from celebrated collections formed during the last century, and
acquired when it was possible to secure them. The pages of a
catalogue do not allow of much criticism — a personal examina-
tion of the objects catalogued may be of greater profit.

But much has been written upon this subject during the last
half-century by many celebrated writers, giving unqualified testi-
mony to the character and genius of the great potter. All are
worth perusing : a few examples may be given. Lord Lytton, in
his England and the English (1835), says —

' There have, for some time past, been various complaints of a
deficiency of artists capable of designing for our manufactures of porce-
lain, silk, and other articles of luxury in general use ; we are told that
public schools are required to supply the want. It may be so, yet
Wedgwood, Rundell, and Hellicot the watchmaker found no such diffi-
culty, and now that a Royal Academy has existed for sixty-five years,
the complaint has become universal. One would imagine that the main
capacity of such institutions was to create that decent and general
mediocrity of talent which appeals to trade and fashion for encourage-
ment. In truth, the complaint is not just. How did Wedgwood manage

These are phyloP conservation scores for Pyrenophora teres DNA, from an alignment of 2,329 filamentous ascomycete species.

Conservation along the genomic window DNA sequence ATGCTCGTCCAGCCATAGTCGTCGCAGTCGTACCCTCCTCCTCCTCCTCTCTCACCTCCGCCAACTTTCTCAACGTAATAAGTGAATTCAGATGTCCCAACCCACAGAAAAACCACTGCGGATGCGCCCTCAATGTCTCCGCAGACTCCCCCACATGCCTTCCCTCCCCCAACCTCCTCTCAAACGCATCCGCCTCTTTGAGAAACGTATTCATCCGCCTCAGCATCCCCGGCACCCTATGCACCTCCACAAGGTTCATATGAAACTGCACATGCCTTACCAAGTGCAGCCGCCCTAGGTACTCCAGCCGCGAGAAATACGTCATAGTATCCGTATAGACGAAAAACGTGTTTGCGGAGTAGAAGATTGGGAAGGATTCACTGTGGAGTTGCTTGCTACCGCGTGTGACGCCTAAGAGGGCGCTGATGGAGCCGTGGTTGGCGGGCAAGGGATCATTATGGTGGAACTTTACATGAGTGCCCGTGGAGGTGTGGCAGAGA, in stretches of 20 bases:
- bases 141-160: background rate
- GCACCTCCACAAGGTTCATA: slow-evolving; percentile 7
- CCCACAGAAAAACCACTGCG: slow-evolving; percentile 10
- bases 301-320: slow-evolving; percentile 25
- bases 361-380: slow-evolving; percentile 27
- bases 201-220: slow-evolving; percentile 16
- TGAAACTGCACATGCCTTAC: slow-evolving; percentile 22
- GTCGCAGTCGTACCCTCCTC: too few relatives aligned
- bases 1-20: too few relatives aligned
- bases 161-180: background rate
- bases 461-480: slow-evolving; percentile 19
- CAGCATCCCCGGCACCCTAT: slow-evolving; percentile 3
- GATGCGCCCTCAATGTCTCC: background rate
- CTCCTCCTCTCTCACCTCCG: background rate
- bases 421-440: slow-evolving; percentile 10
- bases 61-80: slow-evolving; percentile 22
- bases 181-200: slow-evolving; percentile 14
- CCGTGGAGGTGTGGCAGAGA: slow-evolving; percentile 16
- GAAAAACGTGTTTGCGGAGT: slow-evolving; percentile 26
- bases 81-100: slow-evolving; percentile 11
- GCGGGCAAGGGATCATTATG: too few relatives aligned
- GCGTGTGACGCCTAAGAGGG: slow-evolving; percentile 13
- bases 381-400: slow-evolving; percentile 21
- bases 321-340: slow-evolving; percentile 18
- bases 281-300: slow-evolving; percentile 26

without a public school for designers? In 1760, our porcelain wares
could not stand competition with those of France. Necessity prompts,
or what is quite as good, allows the exertions of genius. Wedgwood
applied chemistry to the improvement of his pottery, sought the most
beautiful and convenient specimens of antiquity, and caused them to be
imitated with scrupulous nicety ; he tJien (the italics are Lord Lytton's)
had recourse to the greatest genius of the day for designs and advice. But
now the manufacturers of a far more costly material, without availing
themselves of the example of Wedgwood, complain of want of talent
in those whom they never sought, and whom they might as easily com-
mand, if they were as willing to reward.'


The Right Hon, W. E. Gladstone, who in 1863 made his
eloquent address upon the opening of the Wedgwood Institute
at Burslem, at a period three years before Miss Meteyard's Life
of Wedgivood was published, illustrated with his usual facility
Wedgwood's life, work, and character. He remarks —

' I call him the great Wedgwood. That is the proper epithet for him.
In my opinion, and I have considered the matter as well as I can, Wedg-